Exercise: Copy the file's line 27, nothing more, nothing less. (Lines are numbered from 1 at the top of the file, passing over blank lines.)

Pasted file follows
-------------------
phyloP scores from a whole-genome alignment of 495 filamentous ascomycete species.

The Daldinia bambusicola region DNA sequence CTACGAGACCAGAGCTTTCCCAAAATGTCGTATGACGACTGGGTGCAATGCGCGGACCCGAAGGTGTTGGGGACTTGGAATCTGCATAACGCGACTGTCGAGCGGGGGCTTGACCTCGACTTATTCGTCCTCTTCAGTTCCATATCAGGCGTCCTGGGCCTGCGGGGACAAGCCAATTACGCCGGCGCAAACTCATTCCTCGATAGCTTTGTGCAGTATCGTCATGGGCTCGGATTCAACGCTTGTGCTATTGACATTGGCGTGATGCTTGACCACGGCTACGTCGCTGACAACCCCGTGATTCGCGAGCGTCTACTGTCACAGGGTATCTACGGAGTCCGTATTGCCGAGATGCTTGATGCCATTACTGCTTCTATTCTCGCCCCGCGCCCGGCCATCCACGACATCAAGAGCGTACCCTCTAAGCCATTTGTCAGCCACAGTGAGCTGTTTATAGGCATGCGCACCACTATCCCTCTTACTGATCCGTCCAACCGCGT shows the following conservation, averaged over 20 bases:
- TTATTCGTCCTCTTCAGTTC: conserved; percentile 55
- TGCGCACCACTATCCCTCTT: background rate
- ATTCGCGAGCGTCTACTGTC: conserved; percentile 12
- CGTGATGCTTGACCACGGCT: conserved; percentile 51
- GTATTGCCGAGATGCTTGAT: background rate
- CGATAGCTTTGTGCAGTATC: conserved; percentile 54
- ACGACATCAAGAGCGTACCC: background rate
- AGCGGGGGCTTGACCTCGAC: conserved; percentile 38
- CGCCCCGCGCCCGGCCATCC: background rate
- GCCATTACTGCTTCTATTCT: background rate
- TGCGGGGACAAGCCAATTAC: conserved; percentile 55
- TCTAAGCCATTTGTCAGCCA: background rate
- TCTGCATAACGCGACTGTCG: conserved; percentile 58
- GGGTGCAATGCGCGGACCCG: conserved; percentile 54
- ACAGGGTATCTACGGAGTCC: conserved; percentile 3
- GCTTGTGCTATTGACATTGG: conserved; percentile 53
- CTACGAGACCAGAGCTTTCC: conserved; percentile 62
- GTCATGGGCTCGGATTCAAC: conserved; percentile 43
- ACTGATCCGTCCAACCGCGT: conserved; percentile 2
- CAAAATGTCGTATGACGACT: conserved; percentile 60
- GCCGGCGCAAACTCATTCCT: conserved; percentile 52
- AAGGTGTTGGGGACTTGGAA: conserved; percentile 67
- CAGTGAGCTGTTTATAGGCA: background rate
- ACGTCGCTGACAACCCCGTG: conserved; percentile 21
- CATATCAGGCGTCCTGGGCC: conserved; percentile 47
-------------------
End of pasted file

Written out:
- CATATCAGGCGTCCTGGGCC: conserved; percentile 47